Then there is what might be called preservation on the grounds of Higher Utility. Allowing the extirpation of native plant species would diminish nature as well as Illinois. Species that have successfully adapted to marginal environments usually have done so because they are highly adaptable genetically. In botanical terms such populations are, in their respective families, the distant relatives with money, the ones who left home and made it abroad.
It is not the form of such plants that makes them worth preserving, but the possibilities they represent. The protection of the plants' biological diversity, stored in distinct gene pools, has become the overarching priority of environmentalists worldwide. If their efforts fail, warns John Taft, "we're leaving a far more sterile environment for the future to exist in."
Plants have medicinal effects in the broadest sense when they are used to diagnose and heal sick ecosystems. Sue Lauzon, who coordinates the work of the Endangered Species Protection Board, grudgingly acknowledges that the general public thinks of endangered wildlife in terms of "glamour species" like eagles, not milkworts. But "plants are the basis of the natural community," she explains. "When an animal goes endangered, it's because something necessary in its environment is missing. Often that something is plants."
Blake yearned to see heaven in a wildflower, which stretches even modern botany's powers. But you can see the past in one. At the Natural History Survey, botanists have been making detailed observations of the state's plant communities for more than a century. Those records make up what Endress has called a "historical tapestry" in which the story of environmental change in Illinois has been woven.
Surviving plant communities can be compared to their ancestors, and the differences between them reveal the changes wrought by climate, by pollution, by natural successional processes. A few major taxonomic groups haven't even been systematically catalogued yet. "If we fail to devote time to their study," Endress has written, "we will forfeit the ability to gauge future change."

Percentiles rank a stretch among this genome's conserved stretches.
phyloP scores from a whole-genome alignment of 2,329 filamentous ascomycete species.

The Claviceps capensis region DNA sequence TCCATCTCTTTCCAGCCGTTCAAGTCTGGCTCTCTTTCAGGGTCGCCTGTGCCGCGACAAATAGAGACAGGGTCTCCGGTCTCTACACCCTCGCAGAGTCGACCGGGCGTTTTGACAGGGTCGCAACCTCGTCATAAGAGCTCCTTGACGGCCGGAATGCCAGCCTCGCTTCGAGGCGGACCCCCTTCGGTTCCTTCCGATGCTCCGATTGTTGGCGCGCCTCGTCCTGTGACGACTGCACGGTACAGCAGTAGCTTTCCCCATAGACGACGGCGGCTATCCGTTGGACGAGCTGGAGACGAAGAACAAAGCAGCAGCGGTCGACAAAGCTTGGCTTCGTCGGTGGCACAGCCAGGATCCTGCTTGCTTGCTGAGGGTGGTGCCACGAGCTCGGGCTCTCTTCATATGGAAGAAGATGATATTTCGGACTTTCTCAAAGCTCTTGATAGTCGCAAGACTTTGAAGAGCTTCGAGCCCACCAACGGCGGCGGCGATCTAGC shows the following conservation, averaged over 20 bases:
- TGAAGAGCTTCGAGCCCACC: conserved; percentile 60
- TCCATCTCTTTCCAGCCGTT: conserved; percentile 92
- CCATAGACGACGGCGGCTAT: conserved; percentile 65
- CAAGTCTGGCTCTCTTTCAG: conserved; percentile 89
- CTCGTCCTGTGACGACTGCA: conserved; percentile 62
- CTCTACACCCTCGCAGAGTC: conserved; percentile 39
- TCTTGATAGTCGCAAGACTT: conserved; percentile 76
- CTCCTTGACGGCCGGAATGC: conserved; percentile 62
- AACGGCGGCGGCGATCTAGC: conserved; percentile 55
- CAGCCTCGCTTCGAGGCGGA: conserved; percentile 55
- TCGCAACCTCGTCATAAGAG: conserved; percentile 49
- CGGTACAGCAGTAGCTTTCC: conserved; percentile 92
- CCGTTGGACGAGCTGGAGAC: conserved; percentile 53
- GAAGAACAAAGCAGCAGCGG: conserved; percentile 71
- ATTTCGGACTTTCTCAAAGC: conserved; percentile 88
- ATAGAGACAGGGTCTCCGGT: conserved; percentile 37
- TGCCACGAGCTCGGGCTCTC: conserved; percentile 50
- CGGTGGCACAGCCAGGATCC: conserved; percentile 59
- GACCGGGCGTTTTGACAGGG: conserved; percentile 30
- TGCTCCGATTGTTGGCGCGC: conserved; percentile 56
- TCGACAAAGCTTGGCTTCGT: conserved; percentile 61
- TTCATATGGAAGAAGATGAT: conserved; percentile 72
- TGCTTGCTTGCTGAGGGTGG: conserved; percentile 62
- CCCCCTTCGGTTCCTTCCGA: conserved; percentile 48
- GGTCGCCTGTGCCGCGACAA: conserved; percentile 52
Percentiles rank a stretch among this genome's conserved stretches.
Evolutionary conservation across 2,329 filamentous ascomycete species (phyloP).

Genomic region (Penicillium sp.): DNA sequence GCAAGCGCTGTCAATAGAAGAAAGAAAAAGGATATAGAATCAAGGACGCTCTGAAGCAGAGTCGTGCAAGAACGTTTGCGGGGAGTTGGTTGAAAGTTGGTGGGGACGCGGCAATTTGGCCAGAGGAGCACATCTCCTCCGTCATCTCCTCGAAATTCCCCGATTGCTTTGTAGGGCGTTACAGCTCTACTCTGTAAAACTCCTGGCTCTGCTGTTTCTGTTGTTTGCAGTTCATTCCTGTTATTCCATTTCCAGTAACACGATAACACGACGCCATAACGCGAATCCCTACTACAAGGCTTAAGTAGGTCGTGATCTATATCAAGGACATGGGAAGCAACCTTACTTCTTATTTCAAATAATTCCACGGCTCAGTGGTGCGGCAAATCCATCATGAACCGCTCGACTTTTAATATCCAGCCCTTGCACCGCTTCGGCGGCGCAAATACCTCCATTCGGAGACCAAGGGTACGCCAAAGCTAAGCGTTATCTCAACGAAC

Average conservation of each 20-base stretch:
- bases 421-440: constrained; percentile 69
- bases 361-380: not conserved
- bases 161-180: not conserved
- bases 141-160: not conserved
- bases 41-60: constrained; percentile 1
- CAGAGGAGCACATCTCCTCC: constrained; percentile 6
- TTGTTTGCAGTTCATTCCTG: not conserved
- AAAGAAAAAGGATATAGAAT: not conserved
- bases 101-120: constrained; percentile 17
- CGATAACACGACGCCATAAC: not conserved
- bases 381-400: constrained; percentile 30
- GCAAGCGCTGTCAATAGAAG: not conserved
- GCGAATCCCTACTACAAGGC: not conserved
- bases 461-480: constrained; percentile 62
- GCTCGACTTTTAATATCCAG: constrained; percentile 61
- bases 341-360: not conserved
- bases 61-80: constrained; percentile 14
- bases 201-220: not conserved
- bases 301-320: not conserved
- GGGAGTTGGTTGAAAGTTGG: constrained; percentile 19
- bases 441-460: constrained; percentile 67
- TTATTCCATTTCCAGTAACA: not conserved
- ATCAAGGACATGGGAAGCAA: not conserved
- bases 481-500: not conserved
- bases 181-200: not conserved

In private moments, out of earshot of legislative budget analysts, botanists confess to having other reasons for the preservation of rarity. Mary Kay Solecki argues the case partly on the grounds of beauty. "People don't like just diamonds," she explains. "I'm not satisfied with just phloxes. We should have 30 species of wildflowers in Illinois, not just one."
Lots of people associate rarity with beauty, it being axiomatic in a free market economy that beautiful things will be made rare in the process of satisfying the demand for them. But biological rarity is blind to such conventional notions. The state's list of officially protected vertebrates, for instance, includes a bat and a rat. The plant list harbors species such as grasses and sedges, which not only are not distinguished by their looks but often undistinguishable by their looks. (Even botanists make rude jokes about sedges.) A few are weeds, albeit native weeds, known as "disturbance-oriented species," colonizers that are quick to exploit damage to habitats caused by weather, disease, or animals. Show a buffalo wallow to a mallow and you have a happy mallow.
Sue Lauzon argues for the value of things for their own sakes: "Plants have an inherent value," she insists. "I know I feel saddened by the loss of part of the world that is no longer there."
* * *
Steve Packard is eating lunch in the basement cafeteria of a Loop bank, where the only rare plant is a properly cooked bean. "Plants don't live on land, they live in ecosystems," he explains between bites. Like Bowles, Packard has devoted himself to the preservation of rareness, presently as field representative of the Illinois field office of the Nature Conservancy. "One of our local forest preserve districts had a large population of prairie white fringed orchids," he says. "They seem to have vanished. The likely reason that the plant went belly up at that site was that a housing development went in updrainage of the site." Because of construction in the watershed, water that used to nourish the local orchid population apparently was diverted, drying the soil; the plants were felled by bulldozers that never came near them.